During that stretch, he released pioneering records that would go on to define much of the acid jazz movement and neo-soul world two decades later, such as 1971’s Ubiquity, 1972’s He’s Coming, and 1973’s Red, Black and Green and Virgo Red. Perhaps his most revered contribution to jazz-fusion came with his masterful 1973 score to the blaxploitation film Coffy, where he configured an unprecedented balance between trippy funk and lush cinematic soul.
Something shifted soon after, though. Crossover became a major part of Ayers’ musical aspirations and he remained a rather prolific entity, catering his music to the same commercial R&B audiences who cherished major figures like Stevie Wonder and Earth, Wind & Fire. Several argued that Ayers, similar to other jazzmen who strived to crossover during this highly controversial period in jazz, was nothing more than a business man who capitalized on dance-friendly and streetwise R&B, and branded it as “jazz music.”
While economic gain was a mainstay for musicians in the crossover jazz era, there’s one vital thing that Ayers sought out to accomplish. Like Herbie Hancock, Donald Byrd, and George Duke, Ayers wanted to draw masses to the jazz stratosphere. Plus, he was very much a musical maverick who was influenced by everything under the sun. Why not be a non-conformist and expand all the capabilities that the genre had to offer? True evolution is realized when one moves beyond conventionality and defies categorization anyway, right?
As if the title of his 1974 effort Changing Up the Groove didn’t hint at this direction already, Ayers was consciously evolving his musical prowess, employing an accessible edge to his ubiquitous fusion of jazz, soul, and funk, a la Byrd’s controversial crossover recordings for the Blue Note label. While his refined musical style wasn’t a sharp departure from the eclecticism of his earlier Polydor-era recordings, Ayers certainly kept his ears and eyes open to all of the trends and idioms that ran through Black popular music throughout the mid-1970s.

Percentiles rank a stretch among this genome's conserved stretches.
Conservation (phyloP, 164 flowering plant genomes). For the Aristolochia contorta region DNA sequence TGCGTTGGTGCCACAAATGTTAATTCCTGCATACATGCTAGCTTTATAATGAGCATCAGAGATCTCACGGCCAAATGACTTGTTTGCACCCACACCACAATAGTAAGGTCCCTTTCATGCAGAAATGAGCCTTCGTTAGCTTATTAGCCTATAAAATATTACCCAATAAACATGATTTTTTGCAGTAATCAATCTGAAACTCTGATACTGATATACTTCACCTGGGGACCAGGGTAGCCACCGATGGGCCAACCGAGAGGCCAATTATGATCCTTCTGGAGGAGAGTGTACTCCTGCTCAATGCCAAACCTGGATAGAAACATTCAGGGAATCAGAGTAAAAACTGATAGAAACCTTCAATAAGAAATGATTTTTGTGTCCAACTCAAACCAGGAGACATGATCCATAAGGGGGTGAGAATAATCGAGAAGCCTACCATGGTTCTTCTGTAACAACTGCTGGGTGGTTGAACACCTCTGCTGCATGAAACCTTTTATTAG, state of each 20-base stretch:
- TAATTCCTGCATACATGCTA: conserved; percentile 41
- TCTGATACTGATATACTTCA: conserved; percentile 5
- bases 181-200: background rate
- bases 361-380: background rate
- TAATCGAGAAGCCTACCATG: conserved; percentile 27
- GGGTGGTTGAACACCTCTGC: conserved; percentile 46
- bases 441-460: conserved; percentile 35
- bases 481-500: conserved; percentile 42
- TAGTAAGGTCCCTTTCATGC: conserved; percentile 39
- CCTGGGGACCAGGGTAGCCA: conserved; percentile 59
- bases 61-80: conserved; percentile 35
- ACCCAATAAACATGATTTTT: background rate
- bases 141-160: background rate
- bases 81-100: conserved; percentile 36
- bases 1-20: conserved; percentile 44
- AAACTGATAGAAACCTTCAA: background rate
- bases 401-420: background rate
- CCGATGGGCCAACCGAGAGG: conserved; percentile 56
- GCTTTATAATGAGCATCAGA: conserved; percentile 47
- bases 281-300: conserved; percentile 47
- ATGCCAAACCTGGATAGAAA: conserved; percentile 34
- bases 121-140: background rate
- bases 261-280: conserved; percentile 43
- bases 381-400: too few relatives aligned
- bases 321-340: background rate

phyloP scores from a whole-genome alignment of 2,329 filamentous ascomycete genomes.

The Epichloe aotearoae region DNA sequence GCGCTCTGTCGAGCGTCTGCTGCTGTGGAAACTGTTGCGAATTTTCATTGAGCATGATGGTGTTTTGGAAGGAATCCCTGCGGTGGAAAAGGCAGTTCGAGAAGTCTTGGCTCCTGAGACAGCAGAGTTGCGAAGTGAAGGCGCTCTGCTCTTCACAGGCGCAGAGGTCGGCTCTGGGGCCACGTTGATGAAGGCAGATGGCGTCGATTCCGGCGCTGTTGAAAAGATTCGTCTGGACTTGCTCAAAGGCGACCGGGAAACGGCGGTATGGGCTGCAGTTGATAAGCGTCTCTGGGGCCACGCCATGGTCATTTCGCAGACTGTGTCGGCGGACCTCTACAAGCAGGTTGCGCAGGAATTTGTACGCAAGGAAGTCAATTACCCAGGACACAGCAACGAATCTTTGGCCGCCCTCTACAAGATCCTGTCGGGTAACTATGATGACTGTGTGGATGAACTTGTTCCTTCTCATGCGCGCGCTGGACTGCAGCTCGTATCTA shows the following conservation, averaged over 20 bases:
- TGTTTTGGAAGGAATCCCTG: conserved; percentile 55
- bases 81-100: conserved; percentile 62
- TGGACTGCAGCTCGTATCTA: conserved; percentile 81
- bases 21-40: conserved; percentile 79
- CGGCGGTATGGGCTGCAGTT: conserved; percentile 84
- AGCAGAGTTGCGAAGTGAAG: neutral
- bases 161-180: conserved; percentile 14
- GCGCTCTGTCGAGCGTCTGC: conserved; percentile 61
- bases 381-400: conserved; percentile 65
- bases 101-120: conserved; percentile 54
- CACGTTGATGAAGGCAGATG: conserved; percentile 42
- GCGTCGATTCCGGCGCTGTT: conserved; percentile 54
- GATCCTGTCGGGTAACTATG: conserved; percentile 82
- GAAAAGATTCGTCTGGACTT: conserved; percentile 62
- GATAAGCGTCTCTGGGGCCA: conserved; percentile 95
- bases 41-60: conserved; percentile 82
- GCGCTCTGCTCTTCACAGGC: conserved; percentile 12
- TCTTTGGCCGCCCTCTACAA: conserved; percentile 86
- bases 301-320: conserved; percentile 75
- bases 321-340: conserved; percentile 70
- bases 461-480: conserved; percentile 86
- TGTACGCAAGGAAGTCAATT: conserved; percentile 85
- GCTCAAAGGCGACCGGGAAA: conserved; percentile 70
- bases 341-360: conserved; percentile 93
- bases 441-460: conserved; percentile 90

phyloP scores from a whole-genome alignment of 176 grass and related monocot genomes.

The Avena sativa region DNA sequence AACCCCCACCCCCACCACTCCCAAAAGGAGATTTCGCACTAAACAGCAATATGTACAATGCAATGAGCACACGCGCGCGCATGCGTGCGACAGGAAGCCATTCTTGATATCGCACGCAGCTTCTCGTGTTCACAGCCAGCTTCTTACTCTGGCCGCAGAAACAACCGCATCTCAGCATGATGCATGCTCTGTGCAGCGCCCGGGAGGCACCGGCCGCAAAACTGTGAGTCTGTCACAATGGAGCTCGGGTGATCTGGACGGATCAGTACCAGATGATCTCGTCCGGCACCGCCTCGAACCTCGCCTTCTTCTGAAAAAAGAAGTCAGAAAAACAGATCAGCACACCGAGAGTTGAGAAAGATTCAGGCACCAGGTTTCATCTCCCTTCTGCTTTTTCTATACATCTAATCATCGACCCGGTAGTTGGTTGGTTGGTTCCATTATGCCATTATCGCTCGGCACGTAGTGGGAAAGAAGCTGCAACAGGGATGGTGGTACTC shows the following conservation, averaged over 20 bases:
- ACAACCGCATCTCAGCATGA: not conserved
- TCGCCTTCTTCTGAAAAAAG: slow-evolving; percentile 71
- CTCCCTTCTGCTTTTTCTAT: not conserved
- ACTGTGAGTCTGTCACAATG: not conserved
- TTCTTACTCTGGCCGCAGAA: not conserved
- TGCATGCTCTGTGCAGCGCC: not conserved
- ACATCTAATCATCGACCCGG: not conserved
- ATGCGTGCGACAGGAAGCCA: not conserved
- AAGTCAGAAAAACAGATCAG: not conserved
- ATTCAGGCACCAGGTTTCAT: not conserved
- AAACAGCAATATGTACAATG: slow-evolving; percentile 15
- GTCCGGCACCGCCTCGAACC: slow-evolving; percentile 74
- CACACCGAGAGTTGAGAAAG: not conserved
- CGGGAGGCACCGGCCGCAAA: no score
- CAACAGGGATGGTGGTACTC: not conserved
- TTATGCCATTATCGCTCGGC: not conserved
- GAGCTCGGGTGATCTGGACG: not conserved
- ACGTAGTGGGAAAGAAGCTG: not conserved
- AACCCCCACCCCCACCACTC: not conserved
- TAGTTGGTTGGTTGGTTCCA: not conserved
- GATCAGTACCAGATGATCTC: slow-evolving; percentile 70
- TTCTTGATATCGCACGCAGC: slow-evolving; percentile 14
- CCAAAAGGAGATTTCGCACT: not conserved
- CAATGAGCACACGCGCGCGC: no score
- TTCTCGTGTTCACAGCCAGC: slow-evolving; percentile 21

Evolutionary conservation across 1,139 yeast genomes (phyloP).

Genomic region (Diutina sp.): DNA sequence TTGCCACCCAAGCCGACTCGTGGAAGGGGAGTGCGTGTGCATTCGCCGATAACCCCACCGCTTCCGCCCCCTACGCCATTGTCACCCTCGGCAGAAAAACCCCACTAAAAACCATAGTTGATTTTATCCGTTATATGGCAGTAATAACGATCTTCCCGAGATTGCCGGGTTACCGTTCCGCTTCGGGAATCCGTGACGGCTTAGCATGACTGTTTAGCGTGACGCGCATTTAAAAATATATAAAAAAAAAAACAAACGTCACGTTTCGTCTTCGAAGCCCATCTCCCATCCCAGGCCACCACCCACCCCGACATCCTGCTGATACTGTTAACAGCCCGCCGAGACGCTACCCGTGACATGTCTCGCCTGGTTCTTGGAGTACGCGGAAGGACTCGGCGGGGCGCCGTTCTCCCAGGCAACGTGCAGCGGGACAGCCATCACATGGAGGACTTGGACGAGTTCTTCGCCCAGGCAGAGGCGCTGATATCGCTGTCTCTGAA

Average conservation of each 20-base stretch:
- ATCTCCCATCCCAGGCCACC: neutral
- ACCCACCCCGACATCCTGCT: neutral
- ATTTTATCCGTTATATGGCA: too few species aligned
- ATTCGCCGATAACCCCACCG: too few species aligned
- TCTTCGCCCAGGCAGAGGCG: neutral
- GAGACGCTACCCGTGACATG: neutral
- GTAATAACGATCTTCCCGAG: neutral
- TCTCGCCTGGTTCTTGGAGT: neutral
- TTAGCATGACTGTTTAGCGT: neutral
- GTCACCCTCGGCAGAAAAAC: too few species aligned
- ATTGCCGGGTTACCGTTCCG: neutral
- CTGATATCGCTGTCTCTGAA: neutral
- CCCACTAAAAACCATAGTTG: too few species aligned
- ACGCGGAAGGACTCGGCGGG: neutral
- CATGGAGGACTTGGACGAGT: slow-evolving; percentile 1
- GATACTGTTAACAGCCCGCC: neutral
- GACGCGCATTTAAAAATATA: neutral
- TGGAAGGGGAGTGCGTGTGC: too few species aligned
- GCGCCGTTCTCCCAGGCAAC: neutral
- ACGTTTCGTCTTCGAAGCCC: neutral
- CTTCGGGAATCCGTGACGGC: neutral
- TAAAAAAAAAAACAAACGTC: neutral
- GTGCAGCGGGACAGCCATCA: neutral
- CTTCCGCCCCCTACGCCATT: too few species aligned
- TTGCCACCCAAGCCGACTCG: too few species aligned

He would constantly change the line-up of his Ubiquity band, with a pronounced female vocal presence that often suited his distinctive smooth vocal style. During 1975, he released two transitional albums, A Tear to a Smile and Mystic Voyage, which showcased his refined approach, expounding on his flirtation with R&B, dance and funk leanings, while largely confounding the jazz community even more.
At every cost, he would hit bigger stakes on 1976’s Everybody Loves the Sunshine.
It’s not quite difficult to fathom how and why Ayers’ fourteenth release struck a chord with many, becoming his most commercially successful and popular work. While it’s obvious that Everybody Loves the Sunshine wasn’t a stylistic deviation from the last couple of albums he released during the mid-1970s, it certainly wasn’t a step forward. Strangely, it couldn’t even be considered an effort of regression either. Recorded during 1975 and 1976 at Electric Lady Studios in New York and Larrabee Sound Studios in Hollywood, Ayers was certainly on a creative hot streak and showed no signs of diminishing his distinctive approach for Sunshine.